THE GREATNESS OF the island city of New York was built upon its port. The construction of the Erie Canal in the 1820s gave New York a vital advantage over its rivals, Boston and Philadelphia, in the form of better communications with the interior. In the years immediately following, the port of New York established itself as by far the largest in the United States. Already in the 1830s, over two-thirds of the immigrants entering the United States came through New York, and by 1850 the port was handling over half of the nation's foreign trade. Everything else rested on this foundation: New York's position as America's financial and commercial capital; the concentration there of characteristically metropolitan industries; its status as the nation's main intellectual and cultural centre.
In 1898 New York became the first of the world cities to adopt reasonably realistic boundaries. The new city of Greater New York contained nearly three million people, and ranked second only to London in the world. It comprised the old city of New York on Manhattan Island (henceforth Manhattan borough) and the areas already annexed on the mainland, together with some other parts of Westchester County (now Bronx borough); Brooklyn, which had been the nation's fourth city; and two areas that were still largely rural, Queens County on Long Island (now the borough of Queens) and Staten Island (known as Richmond borough).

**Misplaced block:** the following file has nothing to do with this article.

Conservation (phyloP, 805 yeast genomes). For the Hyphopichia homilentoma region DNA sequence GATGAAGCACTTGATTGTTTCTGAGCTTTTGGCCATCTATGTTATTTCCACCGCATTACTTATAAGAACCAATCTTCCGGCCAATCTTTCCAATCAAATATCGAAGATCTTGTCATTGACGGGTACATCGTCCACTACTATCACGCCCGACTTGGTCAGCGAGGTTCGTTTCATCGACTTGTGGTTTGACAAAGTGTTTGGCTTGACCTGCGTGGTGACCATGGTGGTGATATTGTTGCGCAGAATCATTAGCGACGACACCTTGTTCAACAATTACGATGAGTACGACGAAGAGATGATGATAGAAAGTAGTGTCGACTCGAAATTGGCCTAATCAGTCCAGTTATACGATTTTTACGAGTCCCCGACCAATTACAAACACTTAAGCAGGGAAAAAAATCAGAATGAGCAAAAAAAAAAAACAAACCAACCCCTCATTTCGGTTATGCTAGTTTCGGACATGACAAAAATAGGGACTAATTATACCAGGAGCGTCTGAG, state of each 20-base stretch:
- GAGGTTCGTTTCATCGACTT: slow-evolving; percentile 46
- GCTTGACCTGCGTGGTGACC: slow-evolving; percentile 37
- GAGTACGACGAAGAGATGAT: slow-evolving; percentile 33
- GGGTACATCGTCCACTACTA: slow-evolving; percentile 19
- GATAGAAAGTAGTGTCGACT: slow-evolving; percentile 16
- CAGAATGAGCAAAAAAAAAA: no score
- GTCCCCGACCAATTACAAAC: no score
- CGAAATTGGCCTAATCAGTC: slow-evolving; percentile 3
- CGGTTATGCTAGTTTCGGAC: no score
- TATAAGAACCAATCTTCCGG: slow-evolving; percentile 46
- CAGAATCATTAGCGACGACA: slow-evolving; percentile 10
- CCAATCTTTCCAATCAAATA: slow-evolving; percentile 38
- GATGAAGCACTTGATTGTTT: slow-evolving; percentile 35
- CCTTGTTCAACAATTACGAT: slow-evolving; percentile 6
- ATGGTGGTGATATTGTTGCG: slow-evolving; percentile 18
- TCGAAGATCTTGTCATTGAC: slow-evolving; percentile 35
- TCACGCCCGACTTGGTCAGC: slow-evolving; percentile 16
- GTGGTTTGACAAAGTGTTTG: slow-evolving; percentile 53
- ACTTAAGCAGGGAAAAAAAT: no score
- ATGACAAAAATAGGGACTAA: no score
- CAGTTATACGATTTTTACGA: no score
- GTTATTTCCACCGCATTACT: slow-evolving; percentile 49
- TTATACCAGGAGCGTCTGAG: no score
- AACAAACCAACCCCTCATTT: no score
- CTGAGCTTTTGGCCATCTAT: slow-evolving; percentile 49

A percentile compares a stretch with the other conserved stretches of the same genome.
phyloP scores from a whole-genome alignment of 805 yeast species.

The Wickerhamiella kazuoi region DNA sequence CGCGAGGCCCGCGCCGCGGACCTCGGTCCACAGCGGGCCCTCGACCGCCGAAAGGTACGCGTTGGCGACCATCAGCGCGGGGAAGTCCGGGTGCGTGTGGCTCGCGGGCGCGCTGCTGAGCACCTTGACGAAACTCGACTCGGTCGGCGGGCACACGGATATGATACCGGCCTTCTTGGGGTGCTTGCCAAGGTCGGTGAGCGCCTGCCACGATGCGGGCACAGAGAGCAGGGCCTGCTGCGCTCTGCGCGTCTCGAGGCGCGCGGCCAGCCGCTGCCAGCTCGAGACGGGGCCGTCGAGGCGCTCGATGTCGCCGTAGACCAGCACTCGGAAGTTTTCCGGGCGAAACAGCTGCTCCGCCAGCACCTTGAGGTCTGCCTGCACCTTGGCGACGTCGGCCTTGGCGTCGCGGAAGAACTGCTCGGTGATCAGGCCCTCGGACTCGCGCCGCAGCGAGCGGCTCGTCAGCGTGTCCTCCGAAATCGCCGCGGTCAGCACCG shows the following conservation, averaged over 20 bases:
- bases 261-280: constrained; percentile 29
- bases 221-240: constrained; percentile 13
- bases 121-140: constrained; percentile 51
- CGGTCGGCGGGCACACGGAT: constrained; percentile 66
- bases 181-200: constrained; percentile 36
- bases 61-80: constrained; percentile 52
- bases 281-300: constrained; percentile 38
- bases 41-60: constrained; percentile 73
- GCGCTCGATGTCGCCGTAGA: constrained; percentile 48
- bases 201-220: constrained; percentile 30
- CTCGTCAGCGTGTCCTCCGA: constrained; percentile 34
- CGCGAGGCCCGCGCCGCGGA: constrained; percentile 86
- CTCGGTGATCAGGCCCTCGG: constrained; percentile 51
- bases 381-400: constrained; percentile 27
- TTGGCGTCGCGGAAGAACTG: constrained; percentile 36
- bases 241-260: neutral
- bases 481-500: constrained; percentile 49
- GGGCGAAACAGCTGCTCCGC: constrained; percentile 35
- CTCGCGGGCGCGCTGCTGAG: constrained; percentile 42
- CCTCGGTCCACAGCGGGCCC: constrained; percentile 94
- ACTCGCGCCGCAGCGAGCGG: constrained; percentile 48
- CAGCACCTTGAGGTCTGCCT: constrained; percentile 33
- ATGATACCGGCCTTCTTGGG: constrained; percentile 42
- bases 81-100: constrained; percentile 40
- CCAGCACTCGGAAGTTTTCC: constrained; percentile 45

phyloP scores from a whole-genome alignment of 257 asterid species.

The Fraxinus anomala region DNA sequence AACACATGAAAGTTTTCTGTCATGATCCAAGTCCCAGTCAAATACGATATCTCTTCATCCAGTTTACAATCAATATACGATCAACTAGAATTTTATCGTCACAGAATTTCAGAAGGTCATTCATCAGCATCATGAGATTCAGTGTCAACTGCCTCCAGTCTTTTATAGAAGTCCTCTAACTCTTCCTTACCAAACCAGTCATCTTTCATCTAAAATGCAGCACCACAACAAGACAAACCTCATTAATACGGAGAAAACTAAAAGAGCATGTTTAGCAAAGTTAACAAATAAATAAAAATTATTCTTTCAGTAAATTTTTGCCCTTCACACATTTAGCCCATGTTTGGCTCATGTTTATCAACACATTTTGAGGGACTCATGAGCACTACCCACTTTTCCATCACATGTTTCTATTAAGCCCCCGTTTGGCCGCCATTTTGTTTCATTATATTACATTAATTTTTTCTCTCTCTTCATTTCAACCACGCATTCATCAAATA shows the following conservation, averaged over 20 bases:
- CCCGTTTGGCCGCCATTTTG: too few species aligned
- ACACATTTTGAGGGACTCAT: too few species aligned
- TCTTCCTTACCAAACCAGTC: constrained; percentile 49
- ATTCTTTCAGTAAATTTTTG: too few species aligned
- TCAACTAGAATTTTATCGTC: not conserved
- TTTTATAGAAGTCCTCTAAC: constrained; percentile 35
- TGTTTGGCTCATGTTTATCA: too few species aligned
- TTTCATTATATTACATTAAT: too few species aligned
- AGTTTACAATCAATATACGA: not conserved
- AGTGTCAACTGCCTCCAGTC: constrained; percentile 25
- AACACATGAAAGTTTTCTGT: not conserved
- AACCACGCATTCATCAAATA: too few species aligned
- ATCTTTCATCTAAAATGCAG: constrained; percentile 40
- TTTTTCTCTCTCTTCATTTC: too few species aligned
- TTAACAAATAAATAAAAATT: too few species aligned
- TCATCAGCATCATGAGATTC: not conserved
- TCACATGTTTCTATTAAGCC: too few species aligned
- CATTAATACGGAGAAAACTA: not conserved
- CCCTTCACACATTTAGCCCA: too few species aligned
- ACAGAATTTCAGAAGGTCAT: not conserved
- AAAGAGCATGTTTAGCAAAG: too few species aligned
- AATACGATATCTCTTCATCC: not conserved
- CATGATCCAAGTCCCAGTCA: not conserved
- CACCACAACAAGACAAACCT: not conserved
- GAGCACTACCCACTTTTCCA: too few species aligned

In 1791 the First Amendment to the United States Constitution prohibited the setting up of an established religion. Some states continued to privilege a particular church, the last to end such arrangements being Massachusetts in 1833. In